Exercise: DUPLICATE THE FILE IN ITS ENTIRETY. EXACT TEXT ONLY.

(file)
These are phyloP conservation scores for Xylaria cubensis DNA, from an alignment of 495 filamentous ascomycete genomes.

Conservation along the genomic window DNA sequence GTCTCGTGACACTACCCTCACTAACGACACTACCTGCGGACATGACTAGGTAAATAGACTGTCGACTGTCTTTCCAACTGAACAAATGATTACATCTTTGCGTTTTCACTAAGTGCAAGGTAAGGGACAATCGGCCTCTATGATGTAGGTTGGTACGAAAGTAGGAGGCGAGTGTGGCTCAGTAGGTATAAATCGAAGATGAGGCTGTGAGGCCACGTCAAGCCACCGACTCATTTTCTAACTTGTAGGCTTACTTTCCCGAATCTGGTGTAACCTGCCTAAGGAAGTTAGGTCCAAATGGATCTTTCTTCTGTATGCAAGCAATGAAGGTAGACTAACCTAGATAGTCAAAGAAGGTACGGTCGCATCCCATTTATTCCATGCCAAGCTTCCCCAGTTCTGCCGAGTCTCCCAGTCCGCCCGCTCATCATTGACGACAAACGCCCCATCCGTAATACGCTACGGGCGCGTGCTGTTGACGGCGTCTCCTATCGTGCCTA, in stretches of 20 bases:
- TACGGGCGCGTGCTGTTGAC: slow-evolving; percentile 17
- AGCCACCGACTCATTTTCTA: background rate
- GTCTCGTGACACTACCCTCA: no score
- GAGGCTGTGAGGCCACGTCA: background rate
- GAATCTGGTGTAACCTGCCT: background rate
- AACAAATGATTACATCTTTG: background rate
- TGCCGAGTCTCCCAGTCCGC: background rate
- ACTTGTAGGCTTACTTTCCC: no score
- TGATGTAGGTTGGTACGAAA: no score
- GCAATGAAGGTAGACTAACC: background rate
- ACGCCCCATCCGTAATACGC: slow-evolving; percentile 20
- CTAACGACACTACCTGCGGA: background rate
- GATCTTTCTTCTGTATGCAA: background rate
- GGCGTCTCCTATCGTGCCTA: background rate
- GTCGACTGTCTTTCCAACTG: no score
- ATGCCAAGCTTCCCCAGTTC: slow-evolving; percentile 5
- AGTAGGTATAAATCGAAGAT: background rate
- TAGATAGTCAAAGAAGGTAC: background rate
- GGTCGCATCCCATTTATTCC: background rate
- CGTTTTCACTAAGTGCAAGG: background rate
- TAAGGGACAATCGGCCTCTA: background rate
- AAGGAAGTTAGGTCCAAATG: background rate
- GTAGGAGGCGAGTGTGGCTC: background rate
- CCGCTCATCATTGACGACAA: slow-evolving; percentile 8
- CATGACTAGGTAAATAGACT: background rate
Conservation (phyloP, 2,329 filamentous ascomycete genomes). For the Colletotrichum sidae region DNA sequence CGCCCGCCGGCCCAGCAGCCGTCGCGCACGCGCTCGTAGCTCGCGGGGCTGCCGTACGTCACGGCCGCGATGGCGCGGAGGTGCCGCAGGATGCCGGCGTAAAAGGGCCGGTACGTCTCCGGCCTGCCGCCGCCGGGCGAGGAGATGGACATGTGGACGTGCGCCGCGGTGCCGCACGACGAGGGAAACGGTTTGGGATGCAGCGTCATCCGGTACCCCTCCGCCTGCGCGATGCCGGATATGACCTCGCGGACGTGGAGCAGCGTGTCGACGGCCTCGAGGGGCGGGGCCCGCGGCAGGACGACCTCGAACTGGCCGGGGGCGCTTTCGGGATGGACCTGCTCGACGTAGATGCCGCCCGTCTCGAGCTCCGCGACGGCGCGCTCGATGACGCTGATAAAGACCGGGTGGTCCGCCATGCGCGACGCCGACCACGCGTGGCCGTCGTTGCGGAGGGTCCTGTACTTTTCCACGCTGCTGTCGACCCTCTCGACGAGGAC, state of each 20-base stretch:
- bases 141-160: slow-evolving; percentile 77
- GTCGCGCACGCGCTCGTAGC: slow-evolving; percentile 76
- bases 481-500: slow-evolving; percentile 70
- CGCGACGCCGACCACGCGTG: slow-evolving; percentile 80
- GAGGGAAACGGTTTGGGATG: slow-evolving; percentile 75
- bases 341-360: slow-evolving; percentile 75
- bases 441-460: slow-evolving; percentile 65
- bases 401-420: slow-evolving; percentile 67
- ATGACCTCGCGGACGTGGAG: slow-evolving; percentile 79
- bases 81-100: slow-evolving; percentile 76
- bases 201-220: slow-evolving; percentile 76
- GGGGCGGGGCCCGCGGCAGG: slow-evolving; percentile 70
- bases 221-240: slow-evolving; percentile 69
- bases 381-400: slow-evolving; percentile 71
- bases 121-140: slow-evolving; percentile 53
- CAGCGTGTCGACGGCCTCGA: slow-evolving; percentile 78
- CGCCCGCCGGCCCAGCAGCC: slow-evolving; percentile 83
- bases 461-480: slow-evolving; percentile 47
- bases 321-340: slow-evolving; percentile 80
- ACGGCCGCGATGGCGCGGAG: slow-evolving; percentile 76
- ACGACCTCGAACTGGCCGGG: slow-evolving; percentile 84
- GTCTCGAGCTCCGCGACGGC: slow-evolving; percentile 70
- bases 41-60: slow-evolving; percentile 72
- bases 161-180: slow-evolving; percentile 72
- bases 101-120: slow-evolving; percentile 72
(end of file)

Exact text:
These are phyloP conservation scores for Xylaria cubensis DNA, from an alignment of 495 filamentous ascomycete genomes.

Conservation along the genomic window DNA sequence GTCTCGTGACACTACCCTCACTAACGACACTACCTGCGGACATGACTAGGTAAATAGACTGTCGACTGTCTTTCCAACTGAACAAATGATTACATCTTTGCGTTTTCACTAAGTGCAAGGTAAGGGACAATCGGCCTCTATGATGTAGGTTGGTACGAAAGTAGGAGGCGAGTGTGGCTCAGTAGGTATAAATCGAAGATGAGGCTGTGAGGCCACGTCAAGCCACCGACTCATTTTCTAACTTGTAGGCTTACTTTCCCGAATCTGGTGTAACCTGCCTAAGGAAGTTAGGTCCAAATGGATCTTTCTTCTGTATGCAAGCAATGAAGGTAGACTAACCTAGATAGTCAAAGAAGGTACGGTCGCATCCCATTTATTCCATGCCAAGCTTCCCCAGTTCTGCCGAGTCTCCCAGTCCGCCCGCTCATCATTGACGACAAACGCCCCATCCGTAATACGCTACGGGCGCGTGCTGTTGACGGCGTCTCCTATCGTGCCTA, in stretches of 20 bases:
- TACGGGCGCGTGCTGTTGAC: slow-evolving; percentile 17
- AGCCACCGACTCATTTTCTA: background rate
- GTCTCGTGACACTACCCTCA: no score
- GAGGCTGTGAGGCCACGTCA: background rate
- GAATCTGGTGTAACCTGCCT: background rate
- AACAAATGATTACATCTTTG: background rate
- TGCCGAGTCTCCCAGTCCGC: background rate
- ACTTGTAGGCTTACTTTCCC: no score
- TGATGTAGGTTGGTACGAAA: no score
- GCAATGAAGGTAGACTAACC: background rate
- ACGCCCCATCCGTAATACGC: slow-evolving; percentile 20
- CTAACGACACTACCTGCGGA: background rate
- GATCTTTCTTCTGTATGCAA: background rate
- GGCGTCTCCTATCGTGCCTA: background rate
- GTCGACTGTCTTTCCAACTG: no score
- ATGCCAAGCTTCCCCAGTTC: slow-evolving; percentile 5
- AGTAGGTATAAATCGAAGAT: background rate
- TAGATAGTCAAAGAAGGTAC: background rate
- GGTCGCATCCCATTTATTCC: background rate
- CGTTTTCACTAAGTGCAAGG: background rate
- TAAGGGACAATCGGCCTCTA: background rate
- AAGGAAGTTAGGTCCAAATG: background rate
- GTAGGAGGCGAGTGTGGCTC: background rate
- CCGCTCATCATTGACGACAA: slow-evolving; percentile 8
- CATGACTAGGTAAATAGACT: background rate
Conservation (phyloP, 2,329 filamentous ascomycete genomes). For the Colletotrichum sidae region DNA sequence CGCCCGCCGGCCCAGCAGCCGTCGCGCACGCGCTCGTAGCTCGCGGGGCTGCCGTACGTCACGGCCGCGATGGCGCGGAGGTGCCGCAGGATGCCGGCGTAAAAGGGCCGGTACGTCTCCGGCCTGCCGCCGCCGGGCGAGGAGATGGACATGTGGACGTGCGCCGCGGTGCCGCACGACGAGGGAAACGGTTTGGGATGCAGCGTCATCCGGTACCCCTCCGCCTGCGCGATGCCGGATATGACCTCGCGGACGTGGAGCAGCGTGTCGACGGCCTCGAGGGGCGGGGCCCGCGGCAGGACGACCTCGAACTGGCCGGGGGCGCTTTCGGGATGGACCTGCTCGACGTAGATGCCGCCCGTCTCGAGCTCCGCGACGGCGCGCTCGATGACGCTGATAAAGACCGGGTGGTCCGCCATGCGCGACGCCGACCACGCGTGGCCGTCGTTGCGGAGGGTCCTGTACTTTTCCACGCTGCTGTCGACCCTCTCGACGAGGAC, state of each 20-base stretch:
- bases 141-160: slow-evolving; percentile 77
- GTCGCGCACGCGCTCGTAGC: slow-evolving; percentile 76
- bases 481-500: slow-evolving; percentile 70
- CGCGACGCCGACCACGCGTG: slow-evolving; percentile 80
- GAGGGAAACGGTTTGGGATG: slow-evolving; percentile 75
- bases 341-360: slow-evolving; percentile 75
- bases 441-460: slow-evolving; percentile 65
- bases 401-420: slow-evolving; percentile 67
- ATGACCTCGCGGACGTGGAG: slow-evolving; percentile 79
- bases 81-100: slow-evolving; percentile 76
- bases 201-220: slow-evolving; percentile 76
- GGGGCGGGGCCCGCGGCAGG: slow-evolving; percentile 70
- bases 221-240: slow-evolving; percentile 69
- bases 381-400: slow-evolving; percentile 71
- bases 121-140: slow-evolving; percentile 53
- CAGCGTGTCGACGGCCTCGA: slow-evolving; percentile 78
- CGCCCGCCGGCCCAGCAGCC: slow-evolving; percentile 83
- bases 461-480: slow-evolving; percentile 47
- bases 321-340: slow-evolving; percentile 80
- ACGGCCGCGATGGCGCGGAG: slow-evolving; percentile 76
- ACGACCTCGAACTGGCCGGG: slow-evolving; percentile 84
- GTCTCGAGCTCCGCGACGGC: slow-evolving; percentile 70
- bases 41-60: slow-evolving; percentile 72
- bases 161-180: slow-evolving; percentile 72
- bases 101-120: slow-evolving; percentile 72